Netherlands and Sri Lanka sign deal for return of stolen artefacts

Netherlands and Sri Lanka sign deal for return of stolen artefacts

As Sri Lankan authorities signed an agreement with Netherlands for the return of six artefacts stolen from its territory during the colonial era, they said this would help “turn the leaf” in bilateral ties, even as such redressals of the historic cultural loot have increasingly gained weight in diplomacy.

“Met with the Secretary of State for Culture and Media of the Netherlands Gunay Uslu today,” Sri Lankan Foreign Minister Ali Sabry announced on X – formerly Twitter – adding that “reference was made to the ongoing process for the restitution of six artifacts taken from Sri Lanka during Dutch colonial rule.”

Uslu, who is currently in Sri Lanka for an official visit, on Monday signed an agreement with the Sri Lankan Culture and Religious Affairs Minister Vidura Wickramanayake for the transfer of the six objects, which are currently in Amsterdam’s Rijksmuseum (National Museum).

“This is a historical time, a moment that Sri Lanka has been waiting for ages I should say,” a beaming Wickramanayake told reporters after signing the accord, the first step in the return of stolen objects to their country of origin.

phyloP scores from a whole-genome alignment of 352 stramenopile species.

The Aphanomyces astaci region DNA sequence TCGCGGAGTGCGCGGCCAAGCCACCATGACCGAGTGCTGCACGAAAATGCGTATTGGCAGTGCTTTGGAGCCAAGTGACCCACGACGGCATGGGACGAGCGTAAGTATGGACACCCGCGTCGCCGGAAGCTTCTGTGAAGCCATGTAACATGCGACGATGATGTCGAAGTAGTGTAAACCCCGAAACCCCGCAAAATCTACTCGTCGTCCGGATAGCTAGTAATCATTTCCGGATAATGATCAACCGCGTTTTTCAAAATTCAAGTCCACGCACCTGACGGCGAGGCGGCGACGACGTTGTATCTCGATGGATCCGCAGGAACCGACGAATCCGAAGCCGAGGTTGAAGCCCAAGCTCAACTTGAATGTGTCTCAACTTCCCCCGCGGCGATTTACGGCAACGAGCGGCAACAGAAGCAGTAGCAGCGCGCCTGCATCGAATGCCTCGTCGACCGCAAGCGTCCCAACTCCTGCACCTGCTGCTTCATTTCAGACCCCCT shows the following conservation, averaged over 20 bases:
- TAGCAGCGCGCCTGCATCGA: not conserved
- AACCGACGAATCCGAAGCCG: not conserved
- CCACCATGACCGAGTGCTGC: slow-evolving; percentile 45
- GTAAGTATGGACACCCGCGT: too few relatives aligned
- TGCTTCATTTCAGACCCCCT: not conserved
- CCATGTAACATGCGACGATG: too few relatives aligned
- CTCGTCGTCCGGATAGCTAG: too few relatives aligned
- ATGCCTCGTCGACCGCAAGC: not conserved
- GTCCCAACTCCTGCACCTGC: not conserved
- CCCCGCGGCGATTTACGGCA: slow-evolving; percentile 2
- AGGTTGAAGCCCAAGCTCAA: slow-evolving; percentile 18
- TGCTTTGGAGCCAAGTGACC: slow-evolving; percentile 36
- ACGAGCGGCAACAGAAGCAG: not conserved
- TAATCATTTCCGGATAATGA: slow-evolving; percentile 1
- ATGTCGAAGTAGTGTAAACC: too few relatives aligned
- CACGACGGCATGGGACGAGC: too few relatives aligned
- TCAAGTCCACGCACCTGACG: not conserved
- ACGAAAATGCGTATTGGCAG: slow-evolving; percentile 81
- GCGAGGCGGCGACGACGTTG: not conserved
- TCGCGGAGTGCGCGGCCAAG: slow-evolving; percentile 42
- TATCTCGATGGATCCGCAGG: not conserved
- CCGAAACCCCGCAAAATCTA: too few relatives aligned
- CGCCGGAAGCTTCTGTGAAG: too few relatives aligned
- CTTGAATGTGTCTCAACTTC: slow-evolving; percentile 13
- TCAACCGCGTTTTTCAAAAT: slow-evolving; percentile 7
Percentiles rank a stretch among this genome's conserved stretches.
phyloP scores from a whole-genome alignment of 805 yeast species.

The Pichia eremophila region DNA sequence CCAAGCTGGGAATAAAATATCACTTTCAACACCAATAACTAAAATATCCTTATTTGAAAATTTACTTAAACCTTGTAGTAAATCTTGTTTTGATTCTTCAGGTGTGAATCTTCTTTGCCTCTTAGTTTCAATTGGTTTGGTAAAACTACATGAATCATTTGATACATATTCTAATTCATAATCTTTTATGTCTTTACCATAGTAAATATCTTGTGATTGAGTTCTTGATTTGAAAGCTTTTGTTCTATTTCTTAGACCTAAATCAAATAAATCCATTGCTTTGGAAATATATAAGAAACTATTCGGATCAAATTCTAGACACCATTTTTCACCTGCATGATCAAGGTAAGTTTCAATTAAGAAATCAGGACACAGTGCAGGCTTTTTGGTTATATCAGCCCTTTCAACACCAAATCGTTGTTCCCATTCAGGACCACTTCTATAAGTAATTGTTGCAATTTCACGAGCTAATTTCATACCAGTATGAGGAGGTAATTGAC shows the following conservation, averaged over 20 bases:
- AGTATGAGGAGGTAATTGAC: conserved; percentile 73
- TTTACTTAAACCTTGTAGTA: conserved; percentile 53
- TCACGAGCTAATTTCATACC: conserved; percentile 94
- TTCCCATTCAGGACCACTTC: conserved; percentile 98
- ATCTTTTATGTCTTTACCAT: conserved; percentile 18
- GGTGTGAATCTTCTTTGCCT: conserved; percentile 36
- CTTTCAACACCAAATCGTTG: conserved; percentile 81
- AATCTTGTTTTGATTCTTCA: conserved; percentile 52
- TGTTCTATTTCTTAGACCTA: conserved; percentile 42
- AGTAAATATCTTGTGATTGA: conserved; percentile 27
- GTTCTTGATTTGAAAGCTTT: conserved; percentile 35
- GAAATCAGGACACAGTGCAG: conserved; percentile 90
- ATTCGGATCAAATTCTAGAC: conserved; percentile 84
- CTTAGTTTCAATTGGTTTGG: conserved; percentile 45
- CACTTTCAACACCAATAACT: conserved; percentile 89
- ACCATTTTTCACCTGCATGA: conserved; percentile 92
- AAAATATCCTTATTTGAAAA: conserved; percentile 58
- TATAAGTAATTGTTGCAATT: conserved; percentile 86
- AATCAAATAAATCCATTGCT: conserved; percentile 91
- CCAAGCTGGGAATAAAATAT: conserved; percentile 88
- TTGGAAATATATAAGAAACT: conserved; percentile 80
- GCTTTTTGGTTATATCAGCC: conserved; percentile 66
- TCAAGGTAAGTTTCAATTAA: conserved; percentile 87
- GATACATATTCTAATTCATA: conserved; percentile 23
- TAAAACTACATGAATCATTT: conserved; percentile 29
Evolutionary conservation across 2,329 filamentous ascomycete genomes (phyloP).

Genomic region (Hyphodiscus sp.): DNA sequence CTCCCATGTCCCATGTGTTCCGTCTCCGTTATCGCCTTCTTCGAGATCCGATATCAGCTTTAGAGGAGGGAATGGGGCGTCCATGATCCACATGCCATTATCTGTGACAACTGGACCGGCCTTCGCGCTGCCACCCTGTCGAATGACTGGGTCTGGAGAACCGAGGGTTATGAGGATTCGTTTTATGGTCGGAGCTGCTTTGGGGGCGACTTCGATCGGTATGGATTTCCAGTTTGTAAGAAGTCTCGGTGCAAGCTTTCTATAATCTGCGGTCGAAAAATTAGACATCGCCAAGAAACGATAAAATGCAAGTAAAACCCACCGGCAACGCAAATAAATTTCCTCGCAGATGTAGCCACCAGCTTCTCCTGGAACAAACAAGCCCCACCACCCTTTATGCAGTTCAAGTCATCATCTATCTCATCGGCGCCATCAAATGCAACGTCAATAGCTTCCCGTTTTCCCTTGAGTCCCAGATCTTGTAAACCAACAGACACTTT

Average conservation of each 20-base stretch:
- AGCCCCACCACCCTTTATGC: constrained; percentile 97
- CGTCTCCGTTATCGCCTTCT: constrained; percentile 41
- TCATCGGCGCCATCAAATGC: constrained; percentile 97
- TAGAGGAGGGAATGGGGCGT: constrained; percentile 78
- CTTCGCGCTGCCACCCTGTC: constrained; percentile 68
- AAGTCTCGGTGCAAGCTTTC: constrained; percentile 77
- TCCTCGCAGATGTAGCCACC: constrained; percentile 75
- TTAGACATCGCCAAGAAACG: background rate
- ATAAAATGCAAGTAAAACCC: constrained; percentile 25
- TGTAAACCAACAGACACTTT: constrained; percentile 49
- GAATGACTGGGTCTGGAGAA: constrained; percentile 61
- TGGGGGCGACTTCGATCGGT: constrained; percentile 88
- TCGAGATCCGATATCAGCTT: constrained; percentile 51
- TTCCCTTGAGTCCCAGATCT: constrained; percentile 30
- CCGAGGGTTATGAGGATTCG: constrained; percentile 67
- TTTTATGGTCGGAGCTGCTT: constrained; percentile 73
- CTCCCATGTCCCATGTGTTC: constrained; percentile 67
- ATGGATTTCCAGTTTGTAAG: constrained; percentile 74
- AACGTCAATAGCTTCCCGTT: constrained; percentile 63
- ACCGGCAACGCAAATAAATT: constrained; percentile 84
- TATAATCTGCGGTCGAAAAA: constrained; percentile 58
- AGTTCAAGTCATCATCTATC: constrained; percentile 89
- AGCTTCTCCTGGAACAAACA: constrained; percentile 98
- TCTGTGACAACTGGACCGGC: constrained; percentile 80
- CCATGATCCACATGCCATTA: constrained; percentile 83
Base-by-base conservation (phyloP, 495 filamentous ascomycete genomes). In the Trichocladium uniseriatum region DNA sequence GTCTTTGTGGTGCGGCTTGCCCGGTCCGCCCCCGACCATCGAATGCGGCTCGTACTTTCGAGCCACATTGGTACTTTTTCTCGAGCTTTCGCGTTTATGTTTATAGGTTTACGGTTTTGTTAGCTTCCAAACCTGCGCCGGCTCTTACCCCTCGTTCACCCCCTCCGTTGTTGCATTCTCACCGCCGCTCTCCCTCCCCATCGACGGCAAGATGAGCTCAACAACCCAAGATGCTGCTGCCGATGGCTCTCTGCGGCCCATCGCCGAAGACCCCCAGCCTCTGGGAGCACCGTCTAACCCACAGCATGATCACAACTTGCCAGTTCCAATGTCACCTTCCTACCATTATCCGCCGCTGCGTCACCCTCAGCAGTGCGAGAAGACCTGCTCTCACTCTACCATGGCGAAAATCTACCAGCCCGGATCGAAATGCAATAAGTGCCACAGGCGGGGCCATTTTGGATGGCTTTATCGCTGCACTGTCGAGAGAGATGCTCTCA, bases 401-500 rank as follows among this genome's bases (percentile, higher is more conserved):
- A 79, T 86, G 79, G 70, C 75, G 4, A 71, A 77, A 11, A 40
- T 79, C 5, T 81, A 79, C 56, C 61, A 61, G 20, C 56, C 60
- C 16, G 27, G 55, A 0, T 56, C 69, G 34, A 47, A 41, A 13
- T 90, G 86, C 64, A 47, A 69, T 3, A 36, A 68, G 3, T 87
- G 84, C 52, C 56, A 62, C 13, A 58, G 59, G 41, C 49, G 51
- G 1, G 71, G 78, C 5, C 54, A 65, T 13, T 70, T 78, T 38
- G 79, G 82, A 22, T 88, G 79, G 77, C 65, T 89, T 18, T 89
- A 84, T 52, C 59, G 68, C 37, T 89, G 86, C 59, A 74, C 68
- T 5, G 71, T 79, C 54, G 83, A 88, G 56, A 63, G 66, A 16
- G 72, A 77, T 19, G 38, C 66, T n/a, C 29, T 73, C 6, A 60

Addressing Uslu, the Sri Lankan minister proclaimed that with the return: “We turn a new leaf of our relations. Let bygones be bygones, let’s move forward.”

Meanwhile the Dutch minister stressed Netherland’s desire to “build together a common future with closer cooperation in the fields of museums, collections and research.”

In its first transfer of goods stolen during the colonial period, in July the Dutch government had announced plans to restitute 478 artefacts claimed by Indonesia and Sri Lanka.

As per Dutch authorities, the transfer of property to Sri Lanka would take place towards the end of the year.

The six objects to be returned include a ceremonial golden sword and another made of silver, a Sinhalese knife, two pistols and the renowned Lewke cannon.

Famous for being adorned with gold and precious stones and intricate artwork, the cannon was gifted to Sri Lankan king Vijaya Rajasinha in the 18th century. Curiously, the cannon was originally built in the Netherlands and was later looted from Sri Lanka by the Dutch.

Sri Lanka first fell under Portuguese colonial rule, followed by the Netherlands and eventually the United Kingdom, remaining a British colony until its independence in 1947.

The dialog on the restitution objects stolen by Colonial powers during their reign – with many of the artefacts now displayed in museum collections – has become increasingly important in the international arena.

On Saturday, the G20 culture ministers backed “an open and inclusive” dialog on the return of art and cultural objects stolen by colonial powers, during a meeting held in New Delhi. (Courtesy EFE)

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